The Ministry of Health will spray Bklyn on Tuesday to reduce mosquitoes

To reduce mosquito activity and the risk of West Nile virus, the Department of Health intends to spray adulticide treatments in Brooklyn and Staten Island.

The Department of Health will use very low concentrations of Anvil® 10+10, Duet® or MERUS® 3.

Trucks will spray mosquito repellent pesticides in Brooklyn neighborhoods starting Tuesday, August 23.

Trucks will spray sections of Brooklyn with pesticides starting Tuesday, August 23, between 8:30 p.m. and 6:00 a.m. the next morning.

In case of bad weather, the application will be postponed to Wednesday August 24th.

Pesticide spray locations in Brooklyn for August 23:

Neighborhoods Borders ZIP Codes
Parts of Bath Beach, Bay Ridge, Brighton Beach, Bensonhurst, Coney Island, Dyker Heights, Fort Hamilton, Gravesend, Manhattan Beach and Sheepshead Bay. Bordered by 86 Street, Fort Hamilton Parkway, 65 Street, New Utrecht Avenue, 72 Street, Avenue O, West 6 Street, Kings Highway to the north; Ocean Parkway, Avenue W, Shell Road, Belt Parkway, East 15 Street, Sheepshead Bay to the east; the Atlantic Ocean and Gravesend Bay to the south; and New York Harbor to the west. Parts of 11204, 11209, 11214, 11219, 11223, 11224, 11228, 11229 and 11235
Truck spray locations in Brooklyn for August 23.

Trucks will also be spraying sections of Staten Island starting Thursday, Aug. 25, between 8:30 p.m. and 6 a.m. the next morning.

In case of bad weather, the application will be postponed to Monday, August 29, 2022.

Locations of truck spray areas on Staten Island for August 25:

Neighborhoods Borders ZIP Codes
Parts of Arlington, Bloomfield, Bulls Head, Chelsea, Elm Park, Graniteville, Hartland Village, Manor Heights, Mariners Harbour, Mid Island, New Springville, Old Place and Travis. Bordered by Newark Bay, Port Richmond Avenue, Walker Street, Dr. Martin Luther King Jr Expressway and Staten Island Expressway to the north; Richmond Parkway to the east; La Tourette Park & ​​Golf Course Boundary and Richmond Creek to the south; and the New Jersey-New York border to the west. Parts of 10303 and 10314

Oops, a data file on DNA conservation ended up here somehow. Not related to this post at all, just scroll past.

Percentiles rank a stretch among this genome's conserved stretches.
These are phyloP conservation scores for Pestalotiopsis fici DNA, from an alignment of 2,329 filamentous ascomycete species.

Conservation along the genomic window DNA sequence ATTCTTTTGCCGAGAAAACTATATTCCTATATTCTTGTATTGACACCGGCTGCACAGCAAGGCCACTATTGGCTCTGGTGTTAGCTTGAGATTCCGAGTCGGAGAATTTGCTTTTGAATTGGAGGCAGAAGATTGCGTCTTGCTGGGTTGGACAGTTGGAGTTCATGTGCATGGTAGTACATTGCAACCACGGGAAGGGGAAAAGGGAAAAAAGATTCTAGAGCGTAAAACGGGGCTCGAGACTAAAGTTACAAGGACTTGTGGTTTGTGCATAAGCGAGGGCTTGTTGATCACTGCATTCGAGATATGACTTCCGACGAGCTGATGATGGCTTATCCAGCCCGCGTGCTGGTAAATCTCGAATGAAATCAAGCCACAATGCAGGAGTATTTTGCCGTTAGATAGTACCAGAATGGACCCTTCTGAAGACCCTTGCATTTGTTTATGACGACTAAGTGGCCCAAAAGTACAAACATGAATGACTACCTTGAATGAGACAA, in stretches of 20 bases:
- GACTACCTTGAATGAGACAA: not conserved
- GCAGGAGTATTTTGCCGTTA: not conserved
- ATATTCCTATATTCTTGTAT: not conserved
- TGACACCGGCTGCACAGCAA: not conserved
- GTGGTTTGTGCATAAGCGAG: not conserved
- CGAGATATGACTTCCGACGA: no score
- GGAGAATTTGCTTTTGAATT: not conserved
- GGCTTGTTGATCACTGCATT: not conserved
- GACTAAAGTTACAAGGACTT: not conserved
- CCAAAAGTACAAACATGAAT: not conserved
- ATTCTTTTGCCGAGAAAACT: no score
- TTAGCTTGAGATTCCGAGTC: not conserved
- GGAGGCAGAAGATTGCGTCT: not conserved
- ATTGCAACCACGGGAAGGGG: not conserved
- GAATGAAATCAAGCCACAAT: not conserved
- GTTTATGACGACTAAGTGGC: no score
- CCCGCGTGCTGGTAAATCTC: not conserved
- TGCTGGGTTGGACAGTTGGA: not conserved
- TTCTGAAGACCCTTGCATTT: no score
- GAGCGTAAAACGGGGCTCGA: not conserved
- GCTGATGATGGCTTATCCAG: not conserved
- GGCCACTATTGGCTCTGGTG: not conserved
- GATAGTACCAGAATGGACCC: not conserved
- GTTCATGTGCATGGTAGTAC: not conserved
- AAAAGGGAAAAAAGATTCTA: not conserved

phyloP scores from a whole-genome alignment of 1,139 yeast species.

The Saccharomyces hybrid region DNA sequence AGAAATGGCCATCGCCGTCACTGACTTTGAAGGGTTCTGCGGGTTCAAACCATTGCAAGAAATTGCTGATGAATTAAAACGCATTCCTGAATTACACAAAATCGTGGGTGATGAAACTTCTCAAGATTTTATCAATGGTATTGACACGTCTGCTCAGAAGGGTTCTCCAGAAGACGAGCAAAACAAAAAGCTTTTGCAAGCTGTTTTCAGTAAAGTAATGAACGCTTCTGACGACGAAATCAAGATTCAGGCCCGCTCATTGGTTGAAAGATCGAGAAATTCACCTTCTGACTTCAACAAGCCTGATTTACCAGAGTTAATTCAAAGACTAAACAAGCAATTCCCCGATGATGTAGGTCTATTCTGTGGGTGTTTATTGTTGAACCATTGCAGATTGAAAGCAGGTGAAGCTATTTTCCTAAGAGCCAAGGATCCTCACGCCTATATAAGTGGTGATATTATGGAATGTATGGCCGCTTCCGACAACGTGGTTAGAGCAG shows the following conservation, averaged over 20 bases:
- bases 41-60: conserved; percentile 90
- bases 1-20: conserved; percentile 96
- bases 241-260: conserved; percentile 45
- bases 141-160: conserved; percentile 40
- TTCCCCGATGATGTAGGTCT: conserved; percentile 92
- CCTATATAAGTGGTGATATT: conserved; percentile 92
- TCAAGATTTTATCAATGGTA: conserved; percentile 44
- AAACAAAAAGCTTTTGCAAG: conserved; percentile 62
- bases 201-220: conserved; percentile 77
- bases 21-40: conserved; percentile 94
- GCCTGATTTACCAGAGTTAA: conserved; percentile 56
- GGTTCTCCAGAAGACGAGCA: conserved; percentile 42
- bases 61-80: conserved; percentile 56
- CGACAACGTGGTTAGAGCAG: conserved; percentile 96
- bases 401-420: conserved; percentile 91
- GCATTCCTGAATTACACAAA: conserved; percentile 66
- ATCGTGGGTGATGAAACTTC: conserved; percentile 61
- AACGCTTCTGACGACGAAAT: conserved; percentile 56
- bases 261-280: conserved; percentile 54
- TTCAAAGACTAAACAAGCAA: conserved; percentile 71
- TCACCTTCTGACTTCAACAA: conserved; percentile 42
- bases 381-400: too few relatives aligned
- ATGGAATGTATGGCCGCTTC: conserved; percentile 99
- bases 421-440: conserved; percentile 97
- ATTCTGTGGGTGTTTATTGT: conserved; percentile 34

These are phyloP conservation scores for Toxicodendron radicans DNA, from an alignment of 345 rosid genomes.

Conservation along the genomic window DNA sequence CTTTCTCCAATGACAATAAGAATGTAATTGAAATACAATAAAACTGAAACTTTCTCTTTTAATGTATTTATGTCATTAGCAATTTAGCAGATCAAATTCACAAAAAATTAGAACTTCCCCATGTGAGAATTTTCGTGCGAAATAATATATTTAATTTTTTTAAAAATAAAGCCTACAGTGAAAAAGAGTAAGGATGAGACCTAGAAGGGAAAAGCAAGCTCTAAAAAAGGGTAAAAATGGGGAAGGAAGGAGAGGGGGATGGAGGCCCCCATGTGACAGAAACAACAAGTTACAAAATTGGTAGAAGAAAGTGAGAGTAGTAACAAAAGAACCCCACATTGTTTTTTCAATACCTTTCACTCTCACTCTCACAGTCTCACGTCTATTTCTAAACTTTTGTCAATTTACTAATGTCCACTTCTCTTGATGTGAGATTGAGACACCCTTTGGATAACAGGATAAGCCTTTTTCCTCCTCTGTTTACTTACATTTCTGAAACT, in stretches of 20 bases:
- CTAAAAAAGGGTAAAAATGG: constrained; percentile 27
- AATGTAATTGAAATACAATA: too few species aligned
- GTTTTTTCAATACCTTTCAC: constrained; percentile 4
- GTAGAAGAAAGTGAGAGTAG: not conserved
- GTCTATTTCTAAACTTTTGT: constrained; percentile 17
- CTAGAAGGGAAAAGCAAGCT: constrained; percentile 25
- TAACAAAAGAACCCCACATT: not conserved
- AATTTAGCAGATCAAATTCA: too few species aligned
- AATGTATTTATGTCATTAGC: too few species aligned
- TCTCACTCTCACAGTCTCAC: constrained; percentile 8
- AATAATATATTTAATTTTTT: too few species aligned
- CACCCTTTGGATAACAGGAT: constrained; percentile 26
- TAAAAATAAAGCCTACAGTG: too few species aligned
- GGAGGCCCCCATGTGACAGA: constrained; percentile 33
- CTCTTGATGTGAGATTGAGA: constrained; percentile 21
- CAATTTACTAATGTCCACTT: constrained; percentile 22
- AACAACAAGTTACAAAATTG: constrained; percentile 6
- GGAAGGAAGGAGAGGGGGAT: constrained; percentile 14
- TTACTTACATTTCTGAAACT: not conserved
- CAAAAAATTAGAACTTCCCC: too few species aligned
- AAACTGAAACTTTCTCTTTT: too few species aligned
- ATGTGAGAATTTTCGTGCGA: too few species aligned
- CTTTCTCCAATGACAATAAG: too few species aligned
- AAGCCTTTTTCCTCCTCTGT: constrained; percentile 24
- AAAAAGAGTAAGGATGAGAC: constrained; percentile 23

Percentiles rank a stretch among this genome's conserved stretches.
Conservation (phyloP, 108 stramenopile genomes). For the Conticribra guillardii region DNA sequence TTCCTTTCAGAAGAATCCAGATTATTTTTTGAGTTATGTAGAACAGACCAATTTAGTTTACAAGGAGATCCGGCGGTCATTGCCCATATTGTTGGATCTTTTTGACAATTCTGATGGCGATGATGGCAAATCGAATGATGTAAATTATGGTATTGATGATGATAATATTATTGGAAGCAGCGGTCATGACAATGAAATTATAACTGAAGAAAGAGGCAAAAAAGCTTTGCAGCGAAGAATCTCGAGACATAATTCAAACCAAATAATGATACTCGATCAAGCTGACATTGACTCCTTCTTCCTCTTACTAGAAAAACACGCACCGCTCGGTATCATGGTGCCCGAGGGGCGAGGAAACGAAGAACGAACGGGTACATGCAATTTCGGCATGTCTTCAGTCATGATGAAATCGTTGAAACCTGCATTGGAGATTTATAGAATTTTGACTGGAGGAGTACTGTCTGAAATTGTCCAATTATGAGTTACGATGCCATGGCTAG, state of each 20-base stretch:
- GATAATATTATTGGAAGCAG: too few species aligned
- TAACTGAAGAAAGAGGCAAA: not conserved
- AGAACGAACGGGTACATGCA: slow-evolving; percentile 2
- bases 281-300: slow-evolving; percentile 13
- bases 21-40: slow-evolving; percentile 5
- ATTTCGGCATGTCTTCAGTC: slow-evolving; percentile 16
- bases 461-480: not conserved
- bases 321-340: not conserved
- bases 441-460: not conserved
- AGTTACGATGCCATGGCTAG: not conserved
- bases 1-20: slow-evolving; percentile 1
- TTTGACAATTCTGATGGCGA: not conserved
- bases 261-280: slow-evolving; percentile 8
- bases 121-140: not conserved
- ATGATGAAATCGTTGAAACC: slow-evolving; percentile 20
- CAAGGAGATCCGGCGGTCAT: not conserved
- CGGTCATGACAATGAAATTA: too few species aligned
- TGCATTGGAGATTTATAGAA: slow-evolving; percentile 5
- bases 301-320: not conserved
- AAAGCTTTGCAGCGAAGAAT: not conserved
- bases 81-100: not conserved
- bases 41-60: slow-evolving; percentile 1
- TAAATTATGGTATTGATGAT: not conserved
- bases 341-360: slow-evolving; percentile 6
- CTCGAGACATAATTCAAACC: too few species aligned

Locations of truck spray areas in Staten Island for August 25.

The risks of pesticides applied by the Department of Health for mosquito control are low for people and pets.

Some people who are sensitive to the ingredients in the spray may experience short-term eye or throat irritation, or a rash. People with respiratory problems may also be affected.

To stay safe while spraying mosquitoes:

  • Stay indoors as much as possible.
  • Air conditioners can stay on.
  • Although not necessary, you can close the air conditioner vents or choose the recirculation feature.

The risks of pesticides applied by the Department of Health for mosquito control are low for people and pets.

Some people who are sensitive to the ingredients in the spray may experience short-term eye or throat irritation, or a rash. People with respiratory problems may also be affected.

After spraying:

  • Wash pesticide-exposed skin and clothing with soap and water.
  • Always wash fruits and vegetables with water.

The most effective way to control mosquitoes is to remove any standing water. New Yorkers are also encouraged to protect their homes from mosquitoes and take precautions when spending time outdoors.

Reduce exposure to mosquitoes:

  • Use an approved insect repellent containing DEET, picaridin, oil of lemon eucalyptus (not for children under 3), or products containing the active ingredient IR3535.
  • Make sure windows have screens. Repair or replace screens that have tears or holes.
  • Remove any standing water from your property and discard containers that can collect water. Standing water is a violation of the New York City health code.
  • Make sure the gutters are clean and well drained.
  • Clean and chlorinate swimming pools, outdoor saunas and hot tubs. Keep them empty or covered when not in use. Empty the water that accumulates in the pool covers.

Report standing water by calling 311 or visiting nyc.gov/health/wnv. For more information about West Nile virus, call 311 or visit nyc.gov.

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